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Tom Stall (Viggo Mortensen) lives a quiet life with his lawyer wife Edie (Maria Bello), teenage son Jack (Ashton Holmes) and young daughter Sarah (Heidi Hayes) in the small town of Millbrook, Indiana. One night, during an attempted robbery in his diner, Tom protects his staff and clients and kills the two criminals in self defense. He is immediately dubbed a hero, but the media attention attracts a stranger to town, a man in a black suit (Ed Harris), who believes that Tom is the man who had wronged him in the past.

Review by Louise Keller:
A tantalisingly explosive film about inner conflicts and secrets, A History of Violence is a sublime psychological thriller in a western setting. Canvassing themes of brutality and gentleness and juxtaposing them is especially effective, taking us to uncomfortable and unexpected places. Director David Cronenberg skilfully delves into the darkness and duality of the human condition, immersing us so deeply into these worlds, that we hardly have time to take a breath. The story is loosely based on a graphic novel, which in the hands of writer Josh Olsen simply flows with street smartness, sensitivity and wit. And in the performance of his career, Viggo Mortensen makes the impossible seem easy, as he conveys everything through his eyes. There's love, hate, compassion, torment and much, much more. If there's a language for eyes, Mortensen is the ultimate linguist. The film's final shot, in which not a single word is spoken, is the film's most lingering ... and powerful.

The short and brilliantly concise prologue sets up depth and darkness before we meet Mortensen's Tom, loving husband, caring father and responsible provider for his family. Marriage to Maria Bello's strongly grounded Edie is no dull routine and they enjoy sex with playful lust. When violence is imminent in his diner, Tom reacts instinctively, first throwing a pot of hot coffee, lunging for one of the men's weapons and shooting them dead. There is no glorifying the deed: we see the horror as it is. With his no-nonsense manner, while gracious about the media attention when hailed a hero, Tom is keen for life to return to normal.

The confusion created by this one incident is magnified when Ed Harris' menacing one-eyed thug comes to town and starts to threaten both Tom and his family. Is Tom who he says he is, or is he hiding something? Seeds of doubt begin to sow in Edie's mind and the whole family dynamic begins to change. 'In this family we do not solve our problems by hitting people,' he tells his son after he is suspended for putting the school bully in his place. 'No, we shoot them,' retorts his son.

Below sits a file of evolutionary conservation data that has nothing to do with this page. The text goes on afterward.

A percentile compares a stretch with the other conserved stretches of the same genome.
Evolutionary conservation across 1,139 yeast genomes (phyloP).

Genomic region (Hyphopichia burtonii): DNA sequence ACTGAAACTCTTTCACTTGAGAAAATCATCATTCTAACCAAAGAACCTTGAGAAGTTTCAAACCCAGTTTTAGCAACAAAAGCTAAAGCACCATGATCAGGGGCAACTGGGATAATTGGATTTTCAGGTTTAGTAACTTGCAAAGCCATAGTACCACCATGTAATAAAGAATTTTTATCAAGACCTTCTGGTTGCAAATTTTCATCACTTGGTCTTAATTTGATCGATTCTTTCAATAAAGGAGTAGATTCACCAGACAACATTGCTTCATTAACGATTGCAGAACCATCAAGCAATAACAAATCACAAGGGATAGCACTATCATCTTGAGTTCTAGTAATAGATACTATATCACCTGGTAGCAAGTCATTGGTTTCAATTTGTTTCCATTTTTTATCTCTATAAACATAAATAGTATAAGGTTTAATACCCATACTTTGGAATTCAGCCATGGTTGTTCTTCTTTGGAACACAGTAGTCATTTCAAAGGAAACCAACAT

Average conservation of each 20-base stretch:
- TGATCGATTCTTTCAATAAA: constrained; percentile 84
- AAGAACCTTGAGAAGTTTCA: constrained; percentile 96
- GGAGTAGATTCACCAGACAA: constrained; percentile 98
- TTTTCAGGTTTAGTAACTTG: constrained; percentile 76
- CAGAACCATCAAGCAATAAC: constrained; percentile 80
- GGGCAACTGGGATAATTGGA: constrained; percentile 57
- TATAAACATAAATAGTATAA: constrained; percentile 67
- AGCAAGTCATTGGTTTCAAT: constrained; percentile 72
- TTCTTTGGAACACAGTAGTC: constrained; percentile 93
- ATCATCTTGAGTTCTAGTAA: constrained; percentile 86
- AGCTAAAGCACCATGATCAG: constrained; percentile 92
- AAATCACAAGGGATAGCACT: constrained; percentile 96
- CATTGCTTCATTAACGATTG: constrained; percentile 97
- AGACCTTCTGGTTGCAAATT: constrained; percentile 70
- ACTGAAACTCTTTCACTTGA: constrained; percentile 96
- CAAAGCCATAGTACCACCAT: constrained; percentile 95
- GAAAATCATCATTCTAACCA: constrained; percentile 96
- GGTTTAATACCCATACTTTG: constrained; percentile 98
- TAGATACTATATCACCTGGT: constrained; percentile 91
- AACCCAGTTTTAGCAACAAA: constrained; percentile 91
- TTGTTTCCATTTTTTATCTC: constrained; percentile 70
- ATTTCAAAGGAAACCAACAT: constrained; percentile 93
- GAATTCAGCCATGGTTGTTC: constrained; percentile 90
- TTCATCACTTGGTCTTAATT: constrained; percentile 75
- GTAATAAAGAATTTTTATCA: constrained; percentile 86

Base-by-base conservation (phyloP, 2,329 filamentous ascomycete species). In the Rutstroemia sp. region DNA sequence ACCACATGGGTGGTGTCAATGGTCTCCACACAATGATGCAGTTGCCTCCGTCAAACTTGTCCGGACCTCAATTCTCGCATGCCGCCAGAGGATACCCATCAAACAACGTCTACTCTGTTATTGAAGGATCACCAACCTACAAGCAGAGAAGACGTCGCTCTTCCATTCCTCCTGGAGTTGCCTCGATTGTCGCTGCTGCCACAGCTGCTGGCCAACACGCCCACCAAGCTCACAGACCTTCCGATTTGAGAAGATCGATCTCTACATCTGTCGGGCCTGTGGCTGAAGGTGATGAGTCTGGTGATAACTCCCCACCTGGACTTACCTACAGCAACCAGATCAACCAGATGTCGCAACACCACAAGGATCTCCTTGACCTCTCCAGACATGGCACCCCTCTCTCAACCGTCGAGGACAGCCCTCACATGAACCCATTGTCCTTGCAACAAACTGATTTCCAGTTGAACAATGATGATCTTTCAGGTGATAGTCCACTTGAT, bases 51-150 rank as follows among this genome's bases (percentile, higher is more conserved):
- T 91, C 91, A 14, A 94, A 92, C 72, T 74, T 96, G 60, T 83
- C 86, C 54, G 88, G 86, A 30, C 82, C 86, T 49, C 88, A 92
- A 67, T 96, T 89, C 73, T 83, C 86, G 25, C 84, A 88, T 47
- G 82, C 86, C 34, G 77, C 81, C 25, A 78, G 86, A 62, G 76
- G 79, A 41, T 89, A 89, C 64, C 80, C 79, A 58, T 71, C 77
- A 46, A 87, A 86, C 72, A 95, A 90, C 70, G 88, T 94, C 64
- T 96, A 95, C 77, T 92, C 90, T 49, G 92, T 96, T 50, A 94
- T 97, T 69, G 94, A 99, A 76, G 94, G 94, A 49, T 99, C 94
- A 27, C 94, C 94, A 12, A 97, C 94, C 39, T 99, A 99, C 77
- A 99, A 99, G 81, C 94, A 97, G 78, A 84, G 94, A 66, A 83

Bello is wonderful as the conflicted Edie and with her, we experience the full gamut of emotions as she and Tom skid of dangerously thin ice. As the story progresses, we meet William Hurt's manic crime boss Ritchie and his encounter with Tom is one you won't forget.

This is a story about extremes, from the graphic violence and the torrid sex to the gentle family life. A History of Violence explores the dark side of all of us, leaving us with pounding questions and uncertainties of who we really are.

Review by Andrew L. Urban:
On the surface, A History of Violence is a strong, dramatic story about a subject that is a favourite of filmmakers: how the past is likely to infect the present. It is also a study in violence in different forms, from the vicious and evil violence of cold blooded murder, through the random violence of a hold up, to the violence of self protection and of course, the violence driven by greed.

In the pursuit of the story, though, David Cronenberg's film poses a number of challenges to the audience, including the relative morality of violent acts. Casting Viggo Mortensen as Tom, for example, ensures we sympathise with the character, especially as when we meet this character, he is a mild mannered café owner and caring father, loving, sexually active husband and fairly handsome to boot.

This is a casting choice that is underlined by direction; when Tom's diner is held up by two gangsters, we have been set up to sympathise with Tom's defensive but ruthless response. This is the moment that we have to take sides on violence itself, and from here on, Tom is the hero in the old fashioned sense.

In the end, A History of Violence poses a tough question: do we really abhor violence, or are there cases where we can make exceptions? Big question, and no easy answer. So it may be 'just a movie' but sometimes movies reach further than our funny bones.

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(US, 2005)

CAST: Viggo Mortensen, Maria Bello, Ed Harris, William Hurt, Ashton Holmes, Heidi Hayes, Peter MacNeill

PRODUCER: Chris Bender, David Cronenberg, J. C. Spink

DIRECTOR: David Cronenberg

SCRIPT: Josh Olson (graphic novel by John Wagner and Vince Locke)


EDITOR: Ronald Sanders

MUSIC: Howard Shore


RUNNING TIME: 96 minutes



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